Retired Army Gen. Colin Powell looks toward the Vietnam Veterans Memorial Wall in Washington, during Veterans Day observances, Nov. 11, 2013. DOD photo by Lisa Ferdinando.
The day after Gen. Colin Powell died at 84, I was eating chili at a dingy bar in Austin, Texas, when a haggard, middle-aged waiter appeared over my shoulder, inquiring to the Willie Nelson look-alike behind the bar, “Did Colin Powell die?” Willie confirmed he had, and the Texans immediately lamented the great stain of Powell’s decadeslong career of public service, recalling the day the nation’s first Black secretary of state testified on behalf of the George W. Bush administration at the United Nations, selling cherry-picked intelligence to the American people and the world and making the case for the 2003 invasion of Iraq.
Dispatched for his credibility as the sole, reluctant warrior in a cabinet stacked with reptilian plutocrats and chicken hawks, Powell helped sell a losing war that cost trillions of dollars, killed thousands of Americans and Iraqis, and pulled much-needed resources and attention away from Afghanistan, which recently moved firmly into the L column of America’s war record after 20 years of prolonged conflict.
While I couldn’t blame the gents at the bar for firstly associating Powell with one of the most regrettable episodes of his professional life, I appreciated that both men further qualified their comments: The man who rose from working-class, Jamaican American roots in the South Bronx to the highest levels of the US government was a great, benevolent leader who championed a military doctrine the United States should embrace if we ever want to win another war.
Powell, who graduated from City College of New York and earned his Army commission through the ROTC, conceived his template for military action based on lessons learned in Vietnam, where he served two tours of duty.
As chairman of the Joint Chiefs of Staff (JCS) in the George H.W. Bush administration, Powell expanded on principles first articulated in 1984 by Defense Secretary Caspar Weinberger.
Powell championed the notion that these questions should all be answered affirmatively before the United States should take military action:
After 20 years of waging a global war on terror, it should be painfully clear to any military strategist worth his salt that pursuing clear, attainable objectives and plausible exit strategies to avoid endless entanglement are in the best interests of the nation.
“With hindsight, the last two wars suggest that General Powell was not wrong in wanting a more deliberate approach to the Supreme Judgment,” National Defense University’s Frank Hoffman wrote in 2014.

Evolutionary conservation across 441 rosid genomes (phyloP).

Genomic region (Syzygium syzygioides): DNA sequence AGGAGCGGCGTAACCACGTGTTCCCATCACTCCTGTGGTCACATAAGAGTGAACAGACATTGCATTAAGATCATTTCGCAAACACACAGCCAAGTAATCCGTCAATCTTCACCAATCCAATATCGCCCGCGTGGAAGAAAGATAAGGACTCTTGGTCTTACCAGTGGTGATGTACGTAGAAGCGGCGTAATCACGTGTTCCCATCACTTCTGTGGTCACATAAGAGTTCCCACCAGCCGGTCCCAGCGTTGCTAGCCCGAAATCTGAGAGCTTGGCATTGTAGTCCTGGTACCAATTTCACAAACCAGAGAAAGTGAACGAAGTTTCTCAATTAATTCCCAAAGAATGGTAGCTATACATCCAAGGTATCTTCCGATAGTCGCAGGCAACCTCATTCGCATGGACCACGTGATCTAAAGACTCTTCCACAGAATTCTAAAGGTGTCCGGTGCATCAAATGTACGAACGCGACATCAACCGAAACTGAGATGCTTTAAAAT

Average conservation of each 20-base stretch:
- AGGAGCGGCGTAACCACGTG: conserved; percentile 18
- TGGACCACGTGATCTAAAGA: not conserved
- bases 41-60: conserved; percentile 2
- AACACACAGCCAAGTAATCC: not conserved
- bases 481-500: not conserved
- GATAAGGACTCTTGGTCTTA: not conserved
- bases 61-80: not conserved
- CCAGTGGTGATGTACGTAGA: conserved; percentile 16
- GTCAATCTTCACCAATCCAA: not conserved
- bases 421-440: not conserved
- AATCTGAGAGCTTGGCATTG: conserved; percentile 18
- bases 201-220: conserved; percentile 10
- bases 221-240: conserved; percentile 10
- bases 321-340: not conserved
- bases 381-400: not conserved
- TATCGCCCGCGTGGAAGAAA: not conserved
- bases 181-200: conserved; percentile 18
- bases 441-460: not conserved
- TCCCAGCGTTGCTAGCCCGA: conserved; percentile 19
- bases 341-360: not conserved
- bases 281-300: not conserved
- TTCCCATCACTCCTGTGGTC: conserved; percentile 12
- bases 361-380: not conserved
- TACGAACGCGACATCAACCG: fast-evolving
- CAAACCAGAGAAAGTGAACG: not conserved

Pointing to a series of successful military operations under his tenure as JCS chairman, Powell wrote in 1992, “The reason for our success is that in every instance we have carefully matched the use of military force to our political objectives. … We owe it to the men and women who go in harm’s way to make sure that their lives are not squandered for unclear purposes.”
As President George W. Bush’s first defense secretary, Donald Rumsfeld ignored lessons from Korea and Vietnam and oversaw two wars defined by constantly shifting strategic objectives and a lack of any clear exit strategy.
In November 2001, with the Afghanistan war barely a month old, Bush instructed Rumsfeld to discreetly begin reviewing the Pentagon’s war plan for Iraq. Over several months and meetings with Gen. Tommy Franks, head of US Central Command, Rumsfeld pressured the general to reduce the number of troops the plan called for from 400,000 to around 150,000.
In October 2002, Bush made his case for military action against Iraq to members of the House International Relations Committee, saying, “People out there say you cannot fight in Afghanistan and win in Iraq. Defeating two enemies is very difficult, but we will do it.”
Retired Marine Lt. Gen. Greg Newbold, who resigned in 2002 from the JCS in protest of Rumsfeld’s invasion plans, later wrote that US forces were sent to Iraq “with a casualness and swagger that are the special province of those who have never had to execute these missions — or bury the results.”
In February 2003, then Army Chief of Staff Gen. Eric Shinseki testified to the Senate Armed Services Committee that a successful invasion and occupation of Iraq would require “several hundred thousand soldiers.”